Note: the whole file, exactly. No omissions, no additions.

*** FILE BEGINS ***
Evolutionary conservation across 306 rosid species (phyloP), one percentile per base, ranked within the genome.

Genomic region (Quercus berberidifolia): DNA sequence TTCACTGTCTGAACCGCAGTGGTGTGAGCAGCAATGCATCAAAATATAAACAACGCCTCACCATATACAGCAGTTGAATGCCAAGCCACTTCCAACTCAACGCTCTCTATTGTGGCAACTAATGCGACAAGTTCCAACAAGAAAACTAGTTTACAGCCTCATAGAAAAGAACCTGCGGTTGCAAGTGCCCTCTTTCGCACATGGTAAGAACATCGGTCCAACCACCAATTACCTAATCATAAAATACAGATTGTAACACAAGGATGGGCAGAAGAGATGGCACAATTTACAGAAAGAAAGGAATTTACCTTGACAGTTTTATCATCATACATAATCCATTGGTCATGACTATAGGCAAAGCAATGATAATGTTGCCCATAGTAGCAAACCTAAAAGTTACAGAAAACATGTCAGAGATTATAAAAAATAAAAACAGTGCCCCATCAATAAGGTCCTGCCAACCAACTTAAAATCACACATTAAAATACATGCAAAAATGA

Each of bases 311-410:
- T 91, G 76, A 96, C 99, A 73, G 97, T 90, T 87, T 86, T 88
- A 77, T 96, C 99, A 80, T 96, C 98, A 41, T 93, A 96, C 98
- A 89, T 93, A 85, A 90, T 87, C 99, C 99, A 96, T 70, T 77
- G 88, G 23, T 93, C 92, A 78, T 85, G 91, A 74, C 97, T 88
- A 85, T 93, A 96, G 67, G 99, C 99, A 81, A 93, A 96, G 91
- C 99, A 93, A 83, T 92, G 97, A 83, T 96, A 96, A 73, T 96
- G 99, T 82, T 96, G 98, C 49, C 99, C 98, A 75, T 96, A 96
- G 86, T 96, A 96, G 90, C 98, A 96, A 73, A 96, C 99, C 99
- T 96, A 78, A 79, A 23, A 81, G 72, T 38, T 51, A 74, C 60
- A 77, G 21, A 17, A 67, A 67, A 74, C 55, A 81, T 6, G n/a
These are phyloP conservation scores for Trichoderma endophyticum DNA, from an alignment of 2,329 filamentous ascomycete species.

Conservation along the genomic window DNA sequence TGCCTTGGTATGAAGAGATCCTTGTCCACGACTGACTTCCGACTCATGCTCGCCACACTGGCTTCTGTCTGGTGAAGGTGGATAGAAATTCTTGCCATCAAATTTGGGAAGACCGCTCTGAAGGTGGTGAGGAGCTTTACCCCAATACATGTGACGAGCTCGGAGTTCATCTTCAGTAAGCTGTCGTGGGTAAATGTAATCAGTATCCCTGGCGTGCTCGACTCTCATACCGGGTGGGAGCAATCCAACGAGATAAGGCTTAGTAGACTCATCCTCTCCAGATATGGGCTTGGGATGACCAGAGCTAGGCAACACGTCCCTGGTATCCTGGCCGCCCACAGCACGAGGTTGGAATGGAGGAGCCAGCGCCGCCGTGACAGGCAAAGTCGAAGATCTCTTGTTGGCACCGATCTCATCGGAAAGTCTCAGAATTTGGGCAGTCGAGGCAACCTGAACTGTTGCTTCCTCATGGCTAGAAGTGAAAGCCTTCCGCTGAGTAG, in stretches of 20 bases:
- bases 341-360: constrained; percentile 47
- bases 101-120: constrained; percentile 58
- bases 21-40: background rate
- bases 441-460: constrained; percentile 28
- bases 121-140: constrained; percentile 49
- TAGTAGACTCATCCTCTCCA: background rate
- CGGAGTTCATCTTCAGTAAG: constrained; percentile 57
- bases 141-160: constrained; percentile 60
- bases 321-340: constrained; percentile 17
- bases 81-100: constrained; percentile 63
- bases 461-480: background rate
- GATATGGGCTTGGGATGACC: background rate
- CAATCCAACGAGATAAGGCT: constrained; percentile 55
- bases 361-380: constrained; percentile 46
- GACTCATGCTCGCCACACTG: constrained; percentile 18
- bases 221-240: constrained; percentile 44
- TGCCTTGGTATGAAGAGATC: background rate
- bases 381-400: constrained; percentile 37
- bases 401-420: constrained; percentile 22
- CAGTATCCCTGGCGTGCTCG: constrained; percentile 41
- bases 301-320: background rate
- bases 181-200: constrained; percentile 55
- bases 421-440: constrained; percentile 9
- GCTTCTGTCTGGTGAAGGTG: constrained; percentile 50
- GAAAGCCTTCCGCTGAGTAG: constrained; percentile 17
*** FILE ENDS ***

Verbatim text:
Evolutionary conservation across 306 rosid species (phyloP), one percentile per base, ranked within the genome.

Genomic region (Quercus berberidifolia): DNA sequence TTCACTGTCTGAACCGCAGTGGTGTGAGCAGCAATGCATCAAAATATAAACAACGCCTCACCATATACAGCAGTTGAATGCCAAGCCACTTCCAACTCAACGCTCTCTATTGTGGCAACTAATGCGACAAGTTCCAACAAGAAAACTAGTTTACAGCCTCATAGAAAAGAACCTGCGGTTGCAAGTGCCCTCTTTCGCACATGGTAAGAACATCGGTCCAACCACCAATTACCTAATCATAAAATACAGATTGTAACACAAGGATGGGCAGAAGAGATGGCACAATTTACAGAAAGAAAGGAATTTACCTTGACAGTTTTATCATCATACATAATCCATTGGTCATGACTATAGGCAAAGCAATGATAATGTTGCCCATAGTAGCAAACCTAAAAGTTACAGAAAACATGTCAGAGATTATAAAAAATAAAAACAGTGCCCCATCAATAAGGTCCTGCCAACCAACTTAAAATCACACATTAAAATACATGCAAAAATGA

Each of bases 311-410:
- T 91, G 76, A 96, C 99, A 73, G 97, T 90, T 87, T 86, T 88
- A 77, T 96, C 99, A 80, T 96, C 98, A 41, T 93, A 96, C 98
- A 89, T 93, A 85, A 90, T 87, C 99, C 99, A 96, T 70, T 77
- G 88, G 23, T 93, C 92, A 78, T 85, G 91, A 74, C 97, T 88
- A 85, T 93, A 96, G 67, G 99, C 99, A 81, A 93, A 96, G 91
- C 99, A 93, A 83, T 92, G 97, A 83, T 96, A 96, A 73, T 96
- G 99, T 82, T 96, G 98, C 49, C 99, C 98, A 75, T 96, A 96
- G 86, T 96, A 96, G 90, C 98, A 96, A 73, A 96, C 99, C 99
- T 96, A 78, A 79, A 23, A 81, G 72, T 38, T 51, A 74, C 60
- A 77, G 21, A 17, A 67, A 67, A 74, C 55, A 81, T 6, G n/a
These are phyloP conservation scores for Trichoderma endophyticum DNA, from an alignment of 2,329 filamentous ascomycete species.

Conservation along the genomic window DNA sequence TGCCTTGGTATGAAGAGATCCTTGTCCACGACTGACTTCCGACTCATGCTCGCCACACTGGCTTCTGTCTGGTGAAGGTGGATAGAAATTCTTGCCATCAAATTTGGGAAGACCGCTCTGAAGGTGGTGAGGAGCTTTACCCCAATACATGTGACGAGCTCGGAGTTCATCTTCAGTAAGCTGTCGTGGGTAAATGTAATCAGTATCCCTGGCGTGCTCGACTCTCATACCGGGTGGGAGCAATCCAACGAGATAAGGCTTAGTAGACTCATCCTCTCCAGATATGGGCTTGGGATGACCAGAGCTAGGCAACACGTCCCTGGTATCCTGGCCGCCCACAGCACGAGGTTGGAATGGAGGAGCCAGCGCCGCCGTGACAGGCAAAGTCGAAGATCTCTTGTTGGCACCGATCTCATCGGAAAGTCTCAGAATTTGGGCAGTCGAGGCAACCTGAACTGTTGCTTCCTCATGGCTAGAAGTGAAAGCCTTCCGCTGAGTAG, in stretches of 20 bases:
- bases 341-360: constrained; percentile 47
- bases 101-120: constrained; percentile 58
- bases 21-40: background rate
- bases 441-460: constrained; percentile 28
- bases 121-140: constrained; percentile 49
- TAGTAGACTCATCCTCTCCA: background rate
- CGGAGTTCATCTTCAGTAAG: constrained; percentile 57
- bases 141-160: constrained; percentile 60
- bases 321-340: constrained; percentile 17
- bases 81-100: constrained; percentile 63
- bases 461-480: background rate
- GATATGGGCTTGGGATGACC: background rate
- CAATCCAACGAGATAAGGCT: constrained; percentile 55
- bases 361-380: constrained; percentile 46
- GACTCATGCTCGCCACACTG: constrained; percentile 18
- bases 221-240: constrained; percentile 44
- TGCCTTGGTATGAAGAGATC: background rate
- bases 381-400: constrained; percentile 37
- bases 401-420: constrained; percentile 22
- CAGTATCCCTGGCGTGCTCG: constrained; percentile 41
- bases 301-320: background rate
- bases 181-200: constrained; percentile 55
- bases 421-440: constrained; percentile 9
- GCTTCTGTCTGGTGAAGGTG: constrained; percentile 50
- GAAAGCCTTCCGCTGAGTAG: constrained; percentile 17